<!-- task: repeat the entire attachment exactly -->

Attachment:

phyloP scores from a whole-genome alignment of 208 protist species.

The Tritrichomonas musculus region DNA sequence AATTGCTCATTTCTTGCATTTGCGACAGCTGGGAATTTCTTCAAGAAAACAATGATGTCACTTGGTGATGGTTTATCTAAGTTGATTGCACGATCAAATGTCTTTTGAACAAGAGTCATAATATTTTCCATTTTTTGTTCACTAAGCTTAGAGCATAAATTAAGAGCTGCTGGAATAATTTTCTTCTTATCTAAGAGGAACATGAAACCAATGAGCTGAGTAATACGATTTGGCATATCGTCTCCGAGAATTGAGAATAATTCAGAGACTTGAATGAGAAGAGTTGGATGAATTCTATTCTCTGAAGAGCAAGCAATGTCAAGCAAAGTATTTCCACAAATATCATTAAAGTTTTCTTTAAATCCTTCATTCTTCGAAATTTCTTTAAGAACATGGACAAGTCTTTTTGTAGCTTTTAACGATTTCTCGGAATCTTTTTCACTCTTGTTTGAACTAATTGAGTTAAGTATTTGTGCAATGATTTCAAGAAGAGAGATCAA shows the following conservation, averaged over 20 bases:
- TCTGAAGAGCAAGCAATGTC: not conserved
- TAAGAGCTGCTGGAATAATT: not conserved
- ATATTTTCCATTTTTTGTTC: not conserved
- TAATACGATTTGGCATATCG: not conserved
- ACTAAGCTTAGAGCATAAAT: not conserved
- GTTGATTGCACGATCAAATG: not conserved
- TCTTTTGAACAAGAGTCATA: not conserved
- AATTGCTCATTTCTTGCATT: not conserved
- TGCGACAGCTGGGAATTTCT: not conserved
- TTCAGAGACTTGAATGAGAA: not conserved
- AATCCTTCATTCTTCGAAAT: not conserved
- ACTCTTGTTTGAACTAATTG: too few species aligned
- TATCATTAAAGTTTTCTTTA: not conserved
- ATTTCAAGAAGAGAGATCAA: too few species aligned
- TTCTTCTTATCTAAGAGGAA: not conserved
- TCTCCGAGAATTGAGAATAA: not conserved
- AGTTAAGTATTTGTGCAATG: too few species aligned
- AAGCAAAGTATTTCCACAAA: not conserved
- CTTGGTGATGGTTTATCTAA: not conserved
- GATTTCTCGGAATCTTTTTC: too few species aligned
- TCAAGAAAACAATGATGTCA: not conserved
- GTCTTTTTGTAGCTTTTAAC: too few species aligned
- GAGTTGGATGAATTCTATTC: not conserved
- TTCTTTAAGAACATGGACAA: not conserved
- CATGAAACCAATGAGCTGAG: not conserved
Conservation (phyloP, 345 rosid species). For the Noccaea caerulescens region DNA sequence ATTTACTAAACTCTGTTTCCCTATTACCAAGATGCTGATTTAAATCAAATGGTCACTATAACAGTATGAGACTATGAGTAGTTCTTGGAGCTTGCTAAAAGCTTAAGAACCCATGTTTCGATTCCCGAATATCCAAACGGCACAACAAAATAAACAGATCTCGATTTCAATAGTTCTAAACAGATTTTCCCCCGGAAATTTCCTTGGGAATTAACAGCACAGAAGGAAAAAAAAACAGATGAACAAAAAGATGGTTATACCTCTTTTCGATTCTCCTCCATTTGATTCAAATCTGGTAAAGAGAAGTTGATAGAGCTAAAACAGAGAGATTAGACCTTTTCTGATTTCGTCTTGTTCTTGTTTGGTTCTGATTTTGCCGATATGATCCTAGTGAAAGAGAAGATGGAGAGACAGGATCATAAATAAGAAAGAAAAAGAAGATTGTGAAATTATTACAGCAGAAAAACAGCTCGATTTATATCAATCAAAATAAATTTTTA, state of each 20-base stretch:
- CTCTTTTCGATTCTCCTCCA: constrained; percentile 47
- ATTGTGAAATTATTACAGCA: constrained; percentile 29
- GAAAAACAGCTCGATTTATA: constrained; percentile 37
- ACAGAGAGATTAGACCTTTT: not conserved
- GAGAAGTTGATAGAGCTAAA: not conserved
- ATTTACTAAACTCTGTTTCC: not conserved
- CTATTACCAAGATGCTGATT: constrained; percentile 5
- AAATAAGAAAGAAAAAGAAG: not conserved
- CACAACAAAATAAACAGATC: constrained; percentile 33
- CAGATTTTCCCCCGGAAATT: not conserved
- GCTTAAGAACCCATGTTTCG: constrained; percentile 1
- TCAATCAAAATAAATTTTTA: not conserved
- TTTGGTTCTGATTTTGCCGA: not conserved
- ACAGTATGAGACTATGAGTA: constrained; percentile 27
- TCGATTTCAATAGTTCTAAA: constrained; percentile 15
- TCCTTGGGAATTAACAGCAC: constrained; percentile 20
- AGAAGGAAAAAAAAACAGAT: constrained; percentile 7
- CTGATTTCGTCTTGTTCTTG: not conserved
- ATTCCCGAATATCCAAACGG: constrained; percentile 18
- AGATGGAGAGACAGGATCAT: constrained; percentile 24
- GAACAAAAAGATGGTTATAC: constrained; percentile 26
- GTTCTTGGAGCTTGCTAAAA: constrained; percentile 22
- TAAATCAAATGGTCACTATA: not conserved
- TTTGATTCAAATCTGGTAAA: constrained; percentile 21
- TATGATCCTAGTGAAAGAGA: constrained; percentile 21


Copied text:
phyloP scores from a whole-genome alignment of 208 protist species.

The Tritrichomonas musculus region DNA sequence AATTGCTCATTTCTTGCATTTGCGACAGCTGGGAATTTCTTCAAGAAAACAATGATGTCACTTGGTGATGGTTTATCTAAGTTGATTGCACGATCAAATGTCTTTTGAACAAGAGTCATAATATTTTCCATTTTTTGTTCACTAAGCTTAGAGCATAAATTAAGAGCTGCTGGAATAATTTTCTTCTTATCTAAGAGGAACATGAAACCAATGAGCTGAGTAATACGATTTGGCATATCGTCTCCGAGAATTGAGAATAATTCAGAGACTTGAATGAGAAGAGTTGGATGAATTCTATTCTCTGAAGAGCAAGCAATGTCAAGCAAAGTATTTCCACAAATATCATTAAAGTTTTCTTTAAATCCTTCATTCTTCGAAATTTCTTTAAGAACATGGACAAGTCTTTTTGTAGCTTTTAACGATTTCTCGGAATCTTTTTCACTCTTGTTTGAACTAATTGAGTTAAGTATTTGTGCAATGATTTCAAGAAGAGAGATCAA shows the following conservation, averaged over 20 bases:
- TCTGAAGAGCAAGCAATGTC: not conserved
- TAAGAGCTGCTGGAATAATT: not conserved
- ATATTTTCCATTTTTTGTTC: not conserved
- TAATACGATTTGGCATATCG: not conserved
- ACTAAGCTTAGAGCATAAAT: not conserved
- GTTGATTGCACGATCAAATG: not conserved
- TCTTTTGAACAAGAGTCATA: not conserved
- AATTGCTCATTTCTTGCATT: not conserved
- TGCGACAGCTGGGAATTTCT: not conserved
- TTCAGAGACTTGAATGAGAA: not conserved
- AATCCTTCATTCTTCGAAAT: not conserved
- ACTCTTGTTTGAACTAATTG: too few species aligned
- TATCATTAAAGTTTTCTTTA: not conserved
- ATTTCAAGAAGAGAGATCAA: too few species aligned
- TTCTTCTTATCTAAGAGGAA: not conserved
- TCTCCGAGAATTGAGAATAA: not conserved
- AGTTAAGTATTTGTGCAATG: too few species aligned
- AAGCAAAGTATTTCCACAAA: not conserved
- CTTGGTGATGGTTTATCTAA: not conserved
- GATTTCTCGGAATCTTTTTC: too few species aligned
- TCAAGAAAACAATGATGTCA: not conserved
- GTCTTTTTGTAGCTTTTAAC: too few species aligned
- GAGTTGGATGAATTCTATTC: not conserved
- TTCTTTAAGAACATGGACAA: not conserved
- CATGAAACCAATGAGCTGAG: not conserved
Conservation (phyloP, 345 rosid species). For the Noccaea caerulescens region DNA sequence ATTTACTAAACTCTGTTTCCCTATTACCAAGATGCTGATTTAAATCAAATGGTCACTATAACAGTATGAGACTATGAGTAGTTCTTGGAGCTTGCTAAAAGCTTAAGAACCCATGTTTCGATTCCCGAATATCCAAACGGCACAACAAAATAAACAGATCTCGATTTCAATAGTTCTAAACAGATTTTCCCCCGGAAATTTCCTTGGGAATTAACAGCACAGAAGGAAAAAAAAACAGATGAACAAAAAGATGGTTATACCTCTTTTCGATTCTCCTCCATTTGATTCAAATCTGGTAAAGAGAAGTTGATAGAGCTAAAACAGAGAGATTAGACCTTTTCTGATTTCGTCTTGTTCTTGTTTGGTTCTGATTTTGCCGATATGATCCTAGTGAAAGAGAAGATGGAGAGACAGGATCATAAATAAGAAAGAAAAAGAAGATTGTGAAATTATTACAGCAGAAAAACAGCTCGATTTATATCAATCAAAATAAATTTTTA, state of each 20-base stretch:
- CTCTTTTCGATTCTCCTCCA: constrained; percentile 47
- ATTGTGAAATTATTACAGCA: constrained; percentile 29
- GAAAAACAGCTCGATTTATA: constrained; percentile 37
- ACAGAGAGATTAGACCTTTT: not conserved
- GAGAAGTTGATAGAGCTAAA: not conserved
- ATTTACTAAACTCTGTTTCC: not conserved
- CTATTACCAAGATGCTGATT: constrained; percentile 5
- AAATAAGAAAGAAAAAGAAG: not conserved
- CACAACAAAATAAACAGATC: constrained; percentile 33
- CAGATTTTCCCCCGGAAATT: not conserved
- GCTTAAGAACCCATGTTTCG: constrained; percentile 1
- TCAATCAAAATAAATTTTTA: not conserved
- TTTGGTTCTGATTTTGCCGA: not conserved
- ACAGTATGAGACTATGAGTA: constrained; percentile 27
- TCGATTTCAATAGTTCTAAA: constrained; percentile 15
- TCCTTGGGAATTAACAGCAC: constrained; percentile 20
- AGAAGGAAAAAAAAACAGAT: constrained; percentile 7
- CTGATTTCGTCTTGTTCTTG: not conserved
- ATTCCCGAATATCCAAACGG: constrained; percentile 18
- AGATGGAGAGACAGGATCAT: constrained; percentile 24
- GAACAAAAAGATGGTTATAC: constrained; percentile 26
- GTTCTTGGAGCTTGCTAAAA: constrained; percentile 22
- TAAATCAAATGGTCACTATA: not conserved
- TTTGATTCAAATCTGGTAAA: constrained; percentile 21
- TATGATCCTAGTGAAAGAGA: constrained; percentile 21